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- Dick Mason

The Observer

Turn back the calendar to Monday, Nov. 5, 1956.

What would you hear on EOU's campus?

Silence a quiet directly attributable to the success of Eastern's football team.

Eastern President Frank Bennett canceled classes that day to salute the Mountaineers' Oregon Collegiate Conference championship, the first and to date, only outright conference championship Eastern's football team has won.

"The old professors couldn't believe it,'' the team's head coach, Archie Dunsmoor, said in a March 31, 1997, article in The Observer.

The championship, which Eastern clinched with a win over Southern Oregon College in Ashland on Nov. 3, became an integral part of Dunsmoor's legacy, one saluted Sunday during a remembrance ceremony in Eugene. The event recognized Dunsmoor, who died June 9 at age 84.

Dunsmoor's passing touched people like Gary Feasel of La Grande. Feasel served as an assistant football coach under Dunsmoor in the 1960s. He described Dunsmoor as a cordial person with a great sense of humor who everyone liked.

"He was a lot of fun. I enjoyed him,'' said Feasel, who later served as Eastern's head cross country and track and field coach.

Doc Savage of La Grande served as a graduate assistant for Dunsmoor in 1956. He said a key reason for Dunsmoor's success was his communication skills.

"He had an ability to interact with young people. He was a very social and amiable person,'' said Savage, who later became La Grande High School's head football coach and directed the Tigers to a state championship in 1974.

Dunsmoor came to Eastern in August 1955 after nine years at Redmond High School, where he taught and was its head football coach. He left Redmond less than a year after leading the high school's football team to its first win over Bend since 1923.

In addition to serving as football coach, he worked at various times as Eastern's track, wrestling, golf and freshman basketball coach.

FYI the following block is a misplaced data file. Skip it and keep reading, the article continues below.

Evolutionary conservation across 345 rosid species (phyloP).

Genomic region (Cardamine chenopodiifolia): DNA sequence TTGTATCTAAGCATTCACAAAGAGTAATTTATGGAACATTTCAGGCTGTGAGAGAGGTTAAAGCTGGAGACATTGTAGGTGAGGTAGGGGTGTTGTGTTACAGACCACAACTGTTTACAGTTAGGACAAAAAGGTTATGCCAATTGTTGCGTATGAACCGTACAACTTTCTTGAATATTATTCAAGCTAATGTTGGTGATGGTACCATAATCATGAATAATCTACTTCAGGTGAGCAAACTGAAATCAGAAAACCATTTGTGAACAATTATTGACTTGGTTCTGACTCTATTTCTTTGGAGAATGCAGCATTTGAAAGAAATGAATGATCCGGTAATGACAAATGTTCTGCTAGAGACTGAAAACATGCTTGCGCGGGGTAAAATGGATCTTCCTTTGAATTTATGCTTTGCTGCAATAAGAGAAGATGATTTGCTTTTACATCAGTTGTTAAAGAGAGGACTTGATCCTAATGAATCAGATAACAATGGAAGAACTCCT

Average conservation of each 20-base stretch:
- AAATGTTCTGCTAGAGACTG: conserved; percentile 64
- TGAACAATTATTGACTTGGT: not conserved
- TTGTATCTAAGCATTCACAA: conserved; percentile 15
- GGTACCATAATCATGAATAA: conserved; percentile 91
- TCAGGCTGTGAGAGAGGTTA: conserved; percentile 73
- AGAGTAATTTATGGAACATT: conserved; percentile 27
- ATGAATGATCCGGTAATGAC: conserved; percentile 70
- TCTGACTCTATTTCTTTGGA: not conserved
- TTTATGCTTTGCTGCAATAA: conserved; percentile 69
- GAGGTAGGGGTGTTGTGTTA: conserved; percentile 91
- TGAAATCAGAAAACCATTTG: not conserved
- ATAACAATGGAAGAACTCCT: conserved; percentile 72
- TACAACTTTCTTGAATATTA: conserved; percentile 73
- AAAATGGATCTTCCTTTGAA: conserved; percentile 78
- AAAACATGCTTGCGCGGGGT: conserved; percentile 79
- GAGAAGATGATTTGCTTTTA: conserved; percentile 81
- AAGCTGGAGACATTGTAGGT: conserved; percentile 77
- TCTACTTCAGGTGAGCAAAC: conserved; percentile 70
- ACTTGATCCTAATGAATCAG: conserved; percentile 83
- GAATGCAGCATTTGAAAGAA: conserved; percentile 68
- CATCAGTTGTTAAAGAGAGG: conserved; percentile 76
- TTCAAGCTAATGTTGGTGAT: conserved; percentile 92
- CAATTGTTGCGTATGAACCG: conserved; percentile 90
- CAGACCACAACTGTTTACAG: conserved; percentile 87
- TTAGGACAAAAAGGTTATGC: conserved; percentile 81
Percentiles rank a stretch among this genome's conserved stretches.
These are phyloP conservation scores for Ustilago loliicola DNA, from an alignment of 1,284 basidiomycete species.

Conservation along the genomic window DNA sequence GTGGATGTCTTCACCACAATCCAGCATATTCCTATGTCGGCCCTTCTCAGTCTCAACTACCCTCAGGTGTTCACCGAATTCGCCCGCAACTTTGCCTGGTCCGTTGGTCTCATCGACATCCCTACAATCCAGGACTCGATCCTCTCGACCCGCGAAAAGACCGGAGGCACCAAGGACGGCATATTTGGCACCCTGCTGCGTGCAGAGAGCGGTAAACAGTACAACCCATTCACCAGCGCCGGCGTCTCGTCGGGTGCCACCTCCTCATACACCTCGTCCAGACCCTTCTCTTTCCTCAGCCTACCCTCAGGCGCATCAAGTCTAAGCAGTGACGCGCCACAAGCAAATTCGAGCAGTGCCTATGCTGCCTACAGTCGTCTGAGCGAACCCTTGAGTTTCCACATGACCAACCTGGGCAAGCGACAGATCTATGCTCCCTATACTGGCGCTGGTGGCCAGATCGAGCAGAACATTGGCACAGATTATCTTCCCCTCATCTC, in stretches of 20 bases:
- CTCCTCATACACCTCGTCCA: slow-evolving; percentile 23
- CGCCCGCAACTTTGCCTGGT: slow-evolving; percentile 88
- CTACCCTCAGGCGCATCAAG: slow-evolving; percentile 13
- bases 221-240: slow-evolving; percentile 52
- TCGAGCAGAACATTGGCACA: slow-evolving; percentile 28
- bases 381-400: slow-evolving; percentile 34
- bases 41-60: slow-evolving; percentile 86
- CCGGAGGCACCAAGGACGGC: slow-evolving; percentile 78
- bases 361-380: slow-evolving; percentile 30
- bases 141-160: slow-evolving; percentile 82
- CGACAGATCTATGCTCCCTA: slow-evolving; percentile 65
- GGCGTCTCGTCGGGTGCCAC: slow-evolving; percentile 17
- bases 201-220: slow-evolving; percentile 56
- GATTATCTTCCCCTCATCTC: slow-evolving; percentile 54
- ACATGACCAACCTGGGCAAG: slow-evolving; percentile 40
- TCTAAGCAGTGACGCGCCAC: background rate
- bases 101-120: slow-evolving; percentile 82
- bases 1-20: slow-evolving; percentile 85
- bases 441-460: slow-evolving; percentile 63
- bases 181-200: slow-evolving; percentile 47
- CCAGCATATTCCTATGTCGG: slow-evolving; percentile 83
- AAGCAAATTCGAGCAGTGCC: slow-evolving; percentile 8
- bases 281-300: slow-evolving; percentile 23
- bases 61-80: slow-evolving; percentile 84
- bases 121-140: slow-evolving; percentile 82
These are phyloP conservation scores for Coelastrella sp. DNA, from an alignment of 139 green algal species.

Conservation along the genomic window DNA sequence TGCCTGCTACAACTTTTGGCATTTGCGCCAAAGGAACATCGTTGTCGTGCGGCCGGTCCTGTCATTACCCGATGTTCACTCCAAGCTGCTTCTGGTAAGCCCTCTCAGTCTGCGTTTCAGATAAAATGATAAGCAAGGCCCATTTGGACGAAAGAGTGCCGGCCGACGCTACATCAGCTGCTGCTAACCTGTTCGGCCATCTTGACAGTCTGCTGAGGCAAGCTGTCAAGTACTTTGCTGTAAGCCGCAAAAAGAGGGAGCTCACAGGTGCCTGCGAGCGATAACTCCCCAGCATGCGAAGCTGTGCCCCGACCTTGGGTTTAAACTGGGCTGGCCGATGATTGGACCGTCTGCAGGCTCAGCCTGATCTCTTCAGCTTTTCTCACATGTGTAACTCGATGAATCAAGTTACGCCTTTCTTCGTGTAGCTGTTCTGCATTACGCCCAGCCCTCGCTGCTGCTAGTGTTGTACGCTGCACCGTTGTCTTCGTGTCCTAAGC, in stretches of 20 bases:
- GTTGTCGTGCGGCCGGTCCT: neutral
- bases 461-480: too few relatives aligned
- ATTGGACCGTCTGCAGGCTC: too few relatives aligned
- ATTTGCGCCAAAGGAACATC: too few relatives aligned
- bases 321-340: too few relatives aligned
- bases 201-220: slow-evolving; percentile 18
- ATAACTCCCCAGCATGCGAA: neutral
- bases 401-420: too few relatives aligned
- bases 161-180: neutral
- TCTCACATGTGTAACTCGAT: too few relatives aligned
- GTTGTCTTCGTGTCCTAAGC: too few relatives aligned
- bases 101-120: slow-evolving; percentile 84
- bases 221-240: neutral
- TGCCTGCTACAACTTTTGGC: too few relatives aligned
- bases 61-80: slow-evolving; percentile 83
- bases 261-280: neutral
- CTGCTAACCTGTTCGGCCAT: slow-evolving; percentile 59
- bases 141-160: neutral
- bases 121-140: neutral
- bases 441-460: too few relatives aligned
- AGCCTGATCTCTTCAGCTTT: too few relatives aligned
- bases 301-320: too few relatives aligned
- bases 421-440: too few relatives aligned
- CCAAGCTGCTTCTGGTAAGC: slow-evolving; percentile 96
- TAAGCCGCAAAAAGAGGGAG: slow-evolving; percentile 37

Dunsmoor recalled in 1997 that Eastern's football team had anything but luxurious modes of travel in the 1950s and 1960s. The team rode to games in two old 15-passenger limousines. There were five doors on each side of the vehicles. They were a sight to behold.

"People just about drove off the road when they saw us,'' Dunsmoor said.

Eastern teams continued traveling in the limousines through the early 1960s. The team did not need anything more to transport its football team because it had relatively small squads.

The 1956 team, for example, had only 30 players.

Dunsmoor stayed at Eastern for 13 years. In 1968 the popular coach moved to Sacramento, where he coached tennis and taught at two junior colleges for 19 years.

Dunsmoor returned to La Grande many times to meet with alums and EOU colleagues.

"We used to go down to The Smokehouse and trade lies,'' Feasel said with a gentle laugh.

Dunsmoor, who grew up in Portland, enjoyed telling stories about things such as what it was like playing football before the 1950s when facemasks were introduced. Dunsmoor said it then took a lot of fortitude to make high tackles because players risked facial injuries. He noted that his high school coach admired players with cuts around their eyes because this meant they were making face-risking tackles.

"He used to say, 'If you ain't bleeding you ain't succeeding,'" Dunsmoor said.

Dunsmoor served as a Navy officer after high school with the Atlantic and Pacific fleets. He later earned his undergraduate degree from Western Oregon University and his master's degree from the University of Oregon.

He married Shirley Petersdorf on Sept. 18, 1944, in Miami Beach, Fla. She died in 1992.

Dunsmoor was earlier inducted into Eastern's athletic hall of fame.

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